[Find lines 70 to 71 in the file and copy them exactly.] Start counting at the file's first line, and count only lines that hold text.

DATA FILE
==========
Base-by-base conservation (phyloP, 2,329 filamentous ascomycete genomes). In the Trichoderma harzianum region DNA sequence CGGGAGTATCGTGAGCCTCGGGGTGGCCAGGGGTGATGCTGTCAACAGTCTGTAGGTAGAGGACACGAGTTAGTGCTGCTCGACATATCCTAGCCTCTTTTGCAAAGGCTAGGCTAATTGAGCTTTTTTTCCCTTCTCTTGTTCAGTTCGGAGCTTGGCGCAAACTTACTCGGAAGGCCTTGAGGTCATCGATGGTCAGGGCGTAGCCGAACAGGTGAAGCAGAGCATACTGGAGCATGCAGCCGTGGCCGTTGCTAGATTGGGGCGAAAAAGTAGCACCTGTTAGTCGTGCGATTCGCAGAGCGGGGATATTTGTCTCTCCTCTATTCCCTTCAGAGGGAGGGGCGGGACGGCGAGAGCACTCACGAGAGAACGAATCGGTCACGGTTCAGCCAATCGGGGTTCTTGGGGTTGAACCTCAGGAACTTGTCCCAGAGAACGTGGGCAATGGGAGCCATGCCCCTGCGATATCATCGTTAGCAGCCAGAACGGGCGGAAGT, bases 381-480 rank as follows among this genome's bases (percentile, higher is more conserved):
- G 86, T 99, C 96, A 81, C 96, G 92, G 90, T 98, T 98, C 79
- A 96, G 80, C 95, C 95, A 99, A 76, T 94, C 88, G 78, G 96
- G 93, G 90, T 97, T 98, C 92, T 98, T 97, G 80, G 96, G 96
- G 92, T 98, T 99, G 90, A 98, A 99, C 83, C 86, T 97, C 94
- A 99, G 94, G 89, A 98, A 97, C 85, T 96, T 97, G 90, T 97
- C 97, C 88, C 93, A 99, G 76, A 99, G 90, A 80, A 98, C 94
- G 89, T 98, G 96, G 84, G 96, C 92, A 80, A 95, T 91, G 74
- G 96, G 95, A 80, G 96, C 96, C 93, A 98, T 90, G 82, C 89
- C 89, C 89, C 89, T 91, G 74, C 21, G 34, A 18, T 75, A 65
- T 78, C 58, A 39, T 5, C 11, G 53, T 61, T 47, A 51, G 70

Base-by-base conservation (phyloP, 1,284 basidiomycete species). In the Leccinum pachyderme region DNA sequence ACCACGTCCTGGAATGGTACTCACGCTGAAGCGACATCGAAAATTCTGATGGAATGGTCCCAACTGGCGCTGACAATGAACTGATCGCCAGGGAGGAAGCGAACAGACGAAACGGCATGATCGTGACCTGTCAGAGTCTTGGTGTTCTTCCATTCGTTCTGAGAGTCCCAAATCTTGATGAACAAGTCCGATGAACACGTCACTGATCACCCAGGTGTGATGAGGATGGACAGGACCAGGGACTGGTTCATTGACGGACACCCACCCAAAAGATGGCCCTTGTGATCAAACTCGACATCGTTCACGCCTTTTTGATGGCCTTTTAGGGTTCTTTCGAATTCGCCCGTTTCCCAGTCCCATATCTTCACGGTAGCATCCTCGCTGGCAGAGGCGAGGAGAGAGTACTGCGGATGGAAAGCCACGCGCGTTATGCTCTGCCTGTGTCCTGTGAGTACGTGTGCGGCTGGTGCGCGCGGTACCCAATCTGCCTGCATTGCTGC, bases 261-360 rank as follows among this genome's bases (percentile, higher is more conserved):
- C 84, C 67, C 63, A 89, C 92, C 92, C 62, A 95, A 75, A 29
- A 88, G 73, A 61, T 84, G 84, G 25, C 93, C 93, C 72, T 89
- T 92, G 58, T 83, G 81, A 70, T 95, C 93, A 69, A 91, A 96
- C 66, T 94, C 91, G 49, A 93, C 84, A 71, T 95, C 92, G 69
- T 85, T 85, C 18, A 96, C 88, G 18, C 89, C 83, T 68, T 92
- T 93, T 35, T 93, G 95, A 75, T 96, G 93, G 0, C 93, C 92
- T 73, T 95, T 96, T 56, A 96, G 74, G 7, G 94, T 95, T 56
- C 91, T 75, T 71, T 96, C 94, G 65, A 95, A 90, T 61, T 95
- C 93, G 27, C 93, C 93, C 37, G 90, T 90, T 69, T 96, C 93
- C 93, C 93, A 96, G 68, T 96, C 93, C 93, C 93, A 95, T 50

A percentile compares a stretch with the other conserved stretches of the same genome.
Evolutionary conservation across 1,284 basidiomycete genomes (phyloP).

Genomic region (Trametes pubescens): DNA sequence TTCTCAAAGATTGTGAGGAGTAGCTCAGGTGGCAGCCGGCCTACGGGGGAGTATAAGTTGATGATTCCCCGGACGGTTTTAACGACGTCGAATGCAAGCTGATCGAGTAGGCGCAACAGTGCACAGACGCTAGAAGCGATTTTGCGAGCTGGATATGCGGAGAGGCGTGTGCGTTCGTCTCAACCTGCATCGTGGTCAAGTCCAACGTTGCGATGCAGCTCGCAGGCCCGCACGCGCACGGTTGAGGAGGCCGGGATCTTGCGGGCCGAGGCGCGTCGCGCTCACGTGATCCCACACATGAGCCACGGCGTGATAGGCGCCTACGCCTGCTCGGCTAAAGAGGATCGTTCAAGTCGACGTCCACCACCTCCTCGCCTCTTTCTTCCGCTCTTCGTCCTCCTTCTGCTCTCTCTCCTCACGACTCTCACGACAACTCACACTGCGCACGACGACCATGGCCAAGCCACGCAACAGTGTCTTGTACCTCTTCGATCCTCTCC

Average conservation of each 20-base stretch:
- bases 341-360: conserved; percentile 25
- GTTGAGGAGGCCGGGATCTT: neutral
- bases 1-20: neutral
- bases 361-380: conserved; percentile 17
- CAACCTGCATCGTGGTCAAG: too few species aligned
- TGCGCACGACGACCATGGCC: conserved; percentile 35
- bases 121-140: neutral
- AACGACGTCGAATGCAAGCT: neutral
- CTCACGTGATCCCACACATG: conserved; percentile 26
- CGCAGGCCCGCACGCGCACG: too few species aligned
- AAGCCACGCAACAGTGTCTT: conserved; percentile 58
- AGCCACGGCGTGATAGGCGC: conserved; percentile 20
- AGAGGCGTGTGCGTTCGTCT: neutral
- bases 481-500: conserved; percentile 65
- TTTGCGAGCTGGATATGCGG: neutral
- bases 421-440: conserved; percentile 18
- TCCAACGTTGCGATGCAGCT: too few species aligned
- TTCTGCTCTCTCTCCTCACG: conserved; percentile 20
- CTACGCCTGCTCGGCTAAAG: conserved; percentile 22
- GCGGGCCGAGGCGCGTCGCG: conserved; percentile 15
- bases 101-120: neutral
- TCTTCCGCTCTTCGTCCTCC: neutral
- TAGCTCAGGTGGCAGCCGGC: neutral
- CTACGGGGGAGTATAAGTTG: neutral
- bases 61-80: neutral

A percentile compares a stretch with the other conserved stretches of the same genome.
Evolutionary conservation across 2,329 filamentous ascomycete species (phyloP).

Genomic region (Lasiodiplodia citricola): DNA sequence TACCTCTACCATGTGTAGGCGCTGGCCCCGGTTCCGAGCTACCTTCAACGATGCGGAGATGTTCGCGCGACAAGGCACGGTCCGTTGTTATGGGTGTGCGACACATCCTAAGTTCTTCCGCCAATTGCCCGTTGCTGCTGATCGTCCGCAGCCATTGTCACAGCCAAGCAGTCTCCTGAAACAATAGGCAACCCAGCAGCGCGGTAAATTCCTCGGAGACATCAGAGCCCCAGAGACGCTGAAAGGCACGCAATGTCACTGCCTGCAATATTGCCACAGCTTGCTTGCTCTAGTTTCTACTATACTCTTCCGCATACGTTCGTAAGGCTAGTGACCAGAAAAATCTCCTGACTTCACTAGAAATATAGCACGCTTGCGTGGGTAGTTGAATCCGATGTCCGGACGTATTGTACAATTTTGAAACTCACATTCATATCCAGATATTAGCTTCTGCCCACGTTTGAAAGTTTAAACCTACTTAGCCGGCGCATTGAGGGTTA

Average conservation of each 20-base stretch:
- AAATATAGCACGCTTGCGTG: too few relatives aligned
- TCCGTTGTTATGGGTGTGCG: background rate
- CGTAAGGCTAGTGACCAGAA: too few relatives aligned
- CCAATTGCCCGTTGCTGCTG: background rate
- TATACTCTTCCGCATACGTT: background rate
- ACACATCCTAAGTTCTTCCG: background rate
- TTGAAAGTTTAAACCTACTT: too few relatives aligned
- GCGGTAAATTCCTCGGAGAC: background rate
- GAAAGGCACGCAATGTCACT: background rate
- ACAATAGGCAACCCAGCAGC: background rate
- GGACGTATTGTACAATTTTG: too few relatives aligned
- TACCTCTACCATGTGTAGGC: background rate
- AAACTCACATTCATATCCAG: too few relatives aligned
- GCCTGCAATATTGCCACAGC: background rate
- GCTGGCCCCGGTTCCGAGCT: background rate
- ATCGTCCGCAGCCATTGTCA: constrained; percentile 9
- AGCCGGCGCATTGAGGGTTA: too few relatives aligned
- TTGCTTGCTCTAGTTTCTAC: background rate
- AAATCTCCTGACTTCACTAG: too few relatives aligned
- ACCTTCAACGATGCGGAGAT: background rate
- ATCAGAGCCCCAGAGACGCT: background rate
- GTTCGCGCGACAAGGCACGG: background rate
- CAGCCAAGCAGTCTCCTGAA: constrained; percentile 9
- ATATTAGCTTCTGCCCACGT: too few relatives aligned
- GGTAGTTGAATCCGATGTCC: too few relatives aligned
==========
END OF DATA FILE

- GCTGGCCCCGGTTCCGAGCT: background rate
- ATCGTCCGCAGCCATTGTCA: constrained; percentile 9